Molly Sammon | Wednesday, November 18, 2009
There is a lot of faking at Notre Dame.
Here at Notre Dame, you can fake understanding your philosophy professor.
Here at Notre Dame, you can fake that you don’t mind the snow or the cold. You can fake obeying parietals, and you can fake agreeing with our sometimes unnaturally inflated football ranking.
Here at Notre Dame, you can even fake going to Notre Dame.
Gary Stearley came to South Bend before the fall semester as a student at Notre Dame’s law school. He moved into a house south of campus earlier this semester and found himself a pair of roommates to live with. He bought thousands of dollars worth of textbooks. He walked around on campus. He had the pass codes for different campus buildings.
According to his roommates, he did homework in his room, studied court cases and wrote papers. He made himself an ID card. He made friends with a professor who called him by name on campus in front of witnesses. Gary Stearley was an excellent faker.
His roommates found out their tenant’s actual identity when the three of them were sitting in the living room of their house, watching the South Bend local news. The report on television revealed Stearley’s story to the unsuspecting owners.
Stearley told them he would turn himself in the next morning, but when they returned, Stearley had grabbed a few of his belongings and snuck out of the house just as Leonardo DiCaprio’s character in “Catch Me If you Can” might have done.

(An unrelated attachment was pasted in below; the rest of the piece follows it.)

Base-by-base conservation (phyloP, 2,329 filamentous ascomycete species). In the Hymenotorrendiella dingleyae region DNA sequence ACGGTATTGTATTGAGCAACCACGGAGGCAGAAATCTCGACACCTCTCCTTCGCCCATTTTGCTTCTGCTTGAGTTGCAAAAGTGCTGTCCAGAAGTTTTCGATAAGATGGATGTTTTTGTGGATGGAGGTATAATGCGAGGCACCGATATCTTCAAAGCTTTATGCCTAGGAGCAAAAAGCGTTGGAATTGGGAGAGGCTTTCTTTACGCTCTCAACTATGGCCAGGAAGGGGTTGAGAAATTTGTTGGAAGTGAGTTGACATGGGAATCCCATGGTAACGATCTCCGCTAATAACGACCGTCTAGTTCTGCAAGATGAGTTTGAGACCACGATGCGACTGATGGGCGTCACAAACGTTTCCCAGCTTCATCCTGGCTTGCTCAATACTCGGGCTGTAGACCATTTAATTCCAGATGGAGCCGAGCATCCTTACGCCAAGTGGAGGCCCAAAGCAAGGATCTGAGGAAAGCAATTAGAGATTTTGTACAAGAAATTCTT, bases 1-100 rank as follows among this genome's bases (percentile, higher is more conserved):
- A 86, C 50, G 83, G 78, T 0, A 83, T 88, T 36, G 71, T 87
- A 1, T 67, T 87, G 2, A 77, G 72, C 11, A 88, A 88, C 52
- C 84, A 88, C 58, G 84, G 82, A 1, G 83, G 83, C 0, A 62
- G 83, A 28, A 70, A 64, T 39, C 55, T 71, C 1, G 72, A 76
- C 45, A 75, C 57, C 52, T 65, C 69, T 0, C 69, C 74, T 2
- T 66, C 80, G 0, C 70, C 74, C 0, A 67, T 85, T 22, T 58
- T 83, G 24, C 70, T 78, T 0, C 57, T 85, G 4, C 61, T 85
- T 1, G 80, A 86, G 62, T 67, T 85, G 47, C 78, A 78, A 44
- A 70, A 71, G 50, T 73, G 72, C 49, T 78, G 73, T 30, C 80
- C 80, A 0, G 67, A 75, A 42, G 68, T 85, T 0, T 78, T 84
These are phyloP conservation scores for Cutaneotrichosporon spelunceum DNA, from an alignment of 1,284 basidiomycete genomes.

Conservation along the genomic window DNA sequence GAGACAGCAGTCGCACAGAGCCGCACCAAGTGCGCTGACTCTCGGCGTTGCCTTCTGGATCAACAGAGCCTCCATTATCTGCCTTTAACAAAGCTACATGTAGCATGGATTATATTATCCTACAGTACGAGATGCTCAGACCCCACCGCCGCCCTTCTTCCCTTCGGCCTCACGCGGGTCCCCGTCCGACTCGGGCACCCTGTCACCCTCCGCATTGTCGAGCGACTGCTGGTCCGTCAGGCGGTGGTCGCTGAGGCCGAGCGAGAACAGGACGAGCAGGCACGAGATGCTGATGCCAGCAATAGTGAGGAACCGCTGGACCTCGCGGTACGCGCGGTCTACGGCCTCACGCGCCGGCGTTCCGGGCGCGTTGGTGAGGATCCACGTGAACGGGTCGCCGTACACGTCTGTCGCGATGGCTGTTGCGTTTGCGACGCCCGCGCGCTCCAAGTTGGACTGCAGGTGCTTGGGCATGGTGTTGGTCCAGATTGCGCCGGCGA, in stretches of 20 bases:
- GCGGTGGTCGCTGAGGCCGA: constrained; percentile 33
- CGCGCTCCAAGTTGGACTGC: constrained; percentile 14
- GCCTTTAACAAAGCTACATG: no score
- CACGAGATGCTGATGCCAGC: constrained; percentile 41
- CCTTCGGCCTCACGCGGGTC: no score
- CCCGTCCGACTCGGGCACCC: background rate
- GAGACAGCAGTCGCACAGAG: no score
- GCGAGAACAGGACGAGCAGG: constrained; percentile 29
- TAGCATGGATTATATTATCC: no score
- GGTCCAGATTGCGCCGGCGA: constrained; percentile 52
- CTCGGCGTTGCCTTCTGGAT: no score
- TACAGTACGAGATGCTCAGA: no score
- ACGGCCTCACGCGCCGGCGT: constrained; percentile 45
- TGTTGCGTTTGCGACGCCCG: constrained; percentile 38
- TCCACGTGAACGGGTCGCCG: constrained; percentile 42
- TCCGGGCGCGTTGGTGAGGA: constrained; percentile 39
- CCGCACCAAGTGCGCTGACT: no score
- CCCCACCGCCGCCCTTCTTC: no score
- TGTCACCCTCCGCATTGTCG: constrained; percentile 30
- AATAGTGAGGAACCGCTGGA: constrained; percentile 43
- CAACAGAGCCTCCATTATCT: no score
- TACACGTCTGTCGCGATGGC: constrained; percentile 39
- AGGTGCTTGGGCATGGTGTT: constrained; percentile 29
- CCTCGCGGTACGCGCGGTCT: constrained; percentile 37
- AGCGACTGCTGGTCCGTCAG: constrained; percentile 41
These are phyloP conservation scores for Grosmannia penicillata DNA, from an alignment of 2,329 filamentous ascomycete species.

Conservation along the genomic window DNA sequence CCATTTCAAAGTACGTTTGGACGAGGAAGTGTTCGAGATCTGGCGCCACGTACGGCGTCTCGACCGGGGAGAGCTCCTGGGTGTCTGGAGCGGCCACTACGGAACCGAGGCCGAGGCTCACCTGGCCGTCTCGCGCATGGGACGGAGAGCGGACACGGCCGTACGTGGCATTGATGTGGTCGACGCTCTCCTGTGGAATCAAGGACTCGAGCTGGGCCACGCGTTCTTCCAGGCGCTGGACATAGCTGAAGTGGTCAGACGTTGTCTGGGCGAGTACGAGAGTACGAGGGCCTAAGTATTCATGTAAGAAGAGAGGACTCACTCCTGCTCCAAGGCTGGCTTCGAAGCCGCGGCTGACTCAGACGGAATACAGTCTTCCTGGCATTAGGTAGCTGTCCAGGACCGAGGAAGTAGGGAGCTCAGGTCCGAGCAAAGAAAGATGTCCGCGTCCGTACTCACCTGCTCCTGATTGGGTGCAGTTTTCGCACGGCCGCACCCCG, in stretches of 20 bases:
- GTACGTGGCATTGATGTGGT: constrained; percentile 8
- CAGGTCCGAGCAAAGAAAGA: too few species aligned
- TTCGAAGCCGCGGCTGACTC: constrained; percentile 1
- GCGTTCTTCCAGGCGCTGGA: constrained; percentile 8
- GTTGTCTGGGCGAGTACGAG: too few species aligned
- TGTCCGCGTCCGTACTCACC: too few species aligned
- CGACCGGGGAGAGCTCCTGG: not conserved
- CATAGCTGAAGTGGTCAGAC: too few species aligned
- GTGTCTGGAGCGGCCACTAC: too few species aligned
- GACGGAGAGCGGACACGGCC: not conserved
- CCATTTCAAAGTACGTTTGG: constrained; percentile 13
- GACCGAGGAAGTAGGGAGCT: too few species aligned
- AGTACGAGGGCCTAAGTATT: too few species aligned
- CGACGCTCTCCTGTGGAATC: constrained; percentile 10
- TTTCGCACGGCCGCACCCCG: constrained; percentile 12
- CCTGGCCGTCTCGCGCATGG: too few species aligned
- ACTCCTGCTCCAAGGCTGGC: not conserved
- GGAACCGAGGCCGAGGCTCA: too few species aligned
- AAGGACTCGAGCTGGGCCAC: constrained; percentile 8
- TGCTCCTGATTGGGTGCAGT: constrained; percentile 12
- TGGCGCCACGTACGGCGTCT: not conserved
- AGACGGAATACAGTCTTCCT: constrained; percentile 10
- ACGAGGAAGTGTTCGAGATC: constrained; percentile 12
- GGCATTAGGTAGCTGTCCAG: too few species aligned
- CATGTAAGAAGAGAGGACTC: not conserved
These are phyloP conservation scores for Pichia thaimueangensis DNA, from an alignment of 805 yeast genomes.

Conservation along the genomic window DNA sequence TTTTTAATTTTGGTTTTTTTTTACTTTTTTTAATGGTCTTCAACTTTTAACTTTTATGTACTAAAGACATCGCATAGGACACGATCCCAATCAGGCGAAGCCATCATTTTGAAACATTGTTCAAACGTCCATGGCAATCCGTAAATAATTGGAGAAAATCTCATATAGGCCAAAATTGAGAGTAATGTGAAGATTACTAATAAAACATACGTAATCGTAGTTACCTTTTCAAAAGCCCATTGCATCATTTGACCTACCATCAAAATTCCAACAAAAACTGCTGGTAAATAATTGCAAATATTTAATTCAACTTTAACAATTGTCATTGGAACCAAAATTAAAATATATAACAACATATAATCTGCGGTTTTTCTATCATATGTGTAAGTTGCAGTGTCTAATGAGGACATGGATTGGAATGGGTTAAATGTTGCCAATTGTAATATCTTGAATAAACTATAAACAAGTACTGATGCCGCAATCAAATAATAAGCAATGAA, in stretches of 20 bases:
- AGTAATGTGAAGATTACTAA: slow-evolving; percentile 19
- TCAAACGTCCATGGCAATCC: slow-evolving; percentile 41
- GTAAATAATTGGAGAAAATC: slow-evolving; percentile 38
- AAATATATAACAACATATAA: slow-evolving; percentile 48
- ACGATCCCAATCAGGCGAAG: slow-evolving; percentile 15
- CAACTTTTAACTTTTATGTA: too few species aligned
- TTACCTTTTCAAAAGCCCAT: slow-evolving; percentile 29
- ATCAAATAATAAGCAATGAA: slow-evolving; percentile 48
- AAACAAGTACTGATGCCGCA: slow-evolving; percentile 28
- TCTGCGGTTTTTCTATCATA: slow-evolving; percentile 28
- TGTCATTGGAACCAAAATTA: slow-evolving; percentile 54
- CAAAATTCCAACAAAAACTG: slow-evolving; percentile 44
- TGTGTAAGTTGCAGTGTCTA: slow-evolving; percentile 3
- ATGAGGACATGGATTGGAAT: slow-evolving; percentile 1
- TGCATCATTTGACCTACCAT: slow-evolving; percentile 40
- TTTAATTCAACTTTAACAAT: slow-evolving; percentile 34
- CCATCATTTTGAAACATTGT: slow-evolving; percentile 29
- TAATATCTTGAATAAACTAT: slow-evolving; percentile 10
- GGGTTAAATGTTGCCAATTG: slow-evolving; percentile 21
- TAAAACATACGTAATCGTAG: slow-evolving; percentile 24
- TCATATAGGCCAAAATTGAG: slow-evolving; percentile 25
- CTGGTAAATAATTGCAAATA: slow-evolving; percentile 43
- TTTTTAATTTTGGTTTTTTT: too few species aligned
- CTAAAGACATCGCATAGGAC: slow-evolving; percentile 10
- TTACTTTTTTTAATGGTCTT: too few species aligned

Among his leftover possessions, they found ID cards from other colleges where it was most likely that Stearley had committed similar acts. Further investigation of Stearley’s story led to the discovery that he had been in legal trouble before for faking being a physician’s assistant in Jacksonville, Florida.
My first thoughts after reflecting on Stearley’s story were in praise of him. I do not feel as though I have ever wanted anything as badly as Stearley wanted to be a Notre Dame law student. I certainly am not dedicated enough to any cause to find the time that he found to make himself a fake ID card, make himself do fake law school homework and make friends on campus.
It’s almost invigorating to come across the story of a young man that wants something so badly. Though his persistence is commendable, it would be naïve not to see the problems that Stearley’s story brings to campus security.
His actions show exactly how easy it is to by-pass the different forms of security we have. Though he was not a threat to campus in particular, his experience demonstrates how easy it might be for someone who is potentially dangerous to learn building pass codes and take advantage of lax security on campus.
Aside from the problems his talent for faking presents, he made my completely legitimate spot at Notre Dame seem a little more special and a little more valuable.